Let’s say you’re seriously ill, need surgery–
which is to say we might not get
from the white table.
Even though it’s impossible not to feel sad
about going a little too soon,
we’ll still laugh at the jokes being told,
we’ll look out the window to see it’s raining,
or still wait anxiously
for the latest newscast …
Let’s say we’re at the front–
for something worth fighting for, say.
There, in the first offensive, on that very day,
we might fall on our face, dead.
We’ll know this with a curious anger,
but we’ll still worry ourselves to death
about the outcome of the war, which could last years.
Let’s say we’re in prison
and close to fifty,
and we have eighteen more years, say,
before the iron doors will open.
We’ll still live with the outside,
with its people and animals, struggle and wind–
I mean with the outside beyond the walls.
I mean, however and wherever we are,
we must live as if we will never die.


This earth will grow cold,
a star among stars
and one of the smallest,
a gilded mote on blue velvet–
I mean this, our great earth.
This earth will grow cold one day,
not like a block of ice
or a dead cloud even
but like an empty walnut it will roll along
in pitch-black space …
You must grieve for this right now
–you have to feel this sorrow now–
for the world must be loved this much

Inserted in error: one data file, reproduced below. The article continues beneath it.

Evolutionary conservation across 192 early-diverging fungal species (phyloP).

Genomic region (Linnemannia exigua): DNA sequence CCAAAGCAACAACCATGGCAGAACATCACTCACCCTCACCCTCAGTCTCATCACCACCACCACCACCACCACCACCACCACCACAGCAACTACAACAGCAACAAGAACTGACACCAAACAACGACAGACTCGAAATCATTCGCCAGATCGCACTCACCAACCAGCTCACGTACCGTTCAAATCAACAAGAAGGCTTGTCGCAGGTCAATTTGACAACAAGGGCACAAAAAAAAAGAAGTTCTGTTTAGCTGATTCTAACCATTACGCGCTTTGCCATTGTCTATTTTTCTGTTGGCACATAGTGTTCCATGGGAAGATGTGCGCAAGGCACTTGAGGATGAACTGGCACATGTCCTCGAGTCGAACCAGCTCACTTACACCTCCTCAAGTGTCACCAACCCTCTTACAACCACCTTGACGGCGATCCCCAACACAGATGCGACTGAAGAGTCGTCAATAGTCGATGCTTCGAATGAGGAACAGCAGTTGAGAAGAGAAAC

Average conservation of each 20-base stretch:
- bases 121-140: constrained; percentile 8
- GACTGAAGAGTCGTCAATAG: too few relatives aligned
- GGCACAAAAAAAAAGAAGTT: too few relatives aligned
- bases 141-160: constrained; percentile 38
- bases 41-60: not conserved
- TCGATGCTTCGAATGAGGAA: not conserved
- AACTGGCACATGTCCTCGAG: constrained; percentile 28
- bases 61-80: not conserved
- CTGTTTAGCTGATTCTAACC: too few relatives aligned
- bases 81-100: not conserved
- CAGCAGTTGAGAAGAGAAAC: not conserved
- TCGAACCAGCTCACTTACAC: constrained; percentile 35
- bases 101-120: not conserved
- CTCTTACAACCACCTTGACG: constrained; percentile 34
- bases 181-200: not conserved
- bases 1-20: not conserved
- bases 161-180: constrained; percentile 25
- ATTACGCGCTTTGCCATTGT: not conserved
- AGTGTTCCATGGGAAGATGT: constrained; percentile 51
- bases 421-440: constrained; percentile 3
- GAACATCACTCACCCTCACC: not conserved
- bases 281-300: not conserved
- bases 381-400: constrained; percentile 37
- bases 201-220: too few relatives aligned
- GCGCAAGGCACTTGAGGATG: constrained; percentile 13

if you’re going to say “I lived” …

February, 1948

from Poems of Nazim Hikmet

Yes Hikmet can write in a declaratory plain style but he, too, was a master of metaphor , especially in his love poems.Married four times, Hikmet had a passion for women and it shows. This man lived hard, loved hard, died far too early. Here are two poems to Vera written in Moscow near the end of his life:




the chairs are asleep on their feet
                             the same as the table
the rug lies stretched out on its back
                             clutching its design
the mirror is sleeping
the eyes of the windows are closed tight
the balcony sleeps with its legs dangling over the edge
on the opposite roof the chimney’s are sleeping
                              the same as the acacias on the sidewalk
the cloud sleeps
                with a star on its chest
the light is asleep indoors and out
you woke up my rose
the chairs awoke
         and scrambled from corner to corner
                                the same as the table
the rug sat up straight
                        slowly unfolding its colours
like a lake at sunrise the mirror awakened
the windows opened their big blue eyes
the balcony woke up
                    and pulled its legs out of the air
on the opposite roof the chimney’s smoked
the acacias on the sidewalk broke into song
the cloud woke up
                and tossed the star on its chest into our room
the light woke up indoors and out
                                          flooding your hair
                                                  it slipped through your fingers
      and embraced your naked waist those white feet of yours

May 1960


she said
Stay she said
Smile she said
Die she said

I came
I stayed
I smiled
I died



One Comment

  1. Liz
    Posted April 11, 2012 at 11:30 pm | Permalink

    Thanks for selecting Hikmet for “H” such a wonderful poet, this is a great reminder to get some of his work, I had forgotten how much I love him. Support poets buy more poetry books yeah!!!!!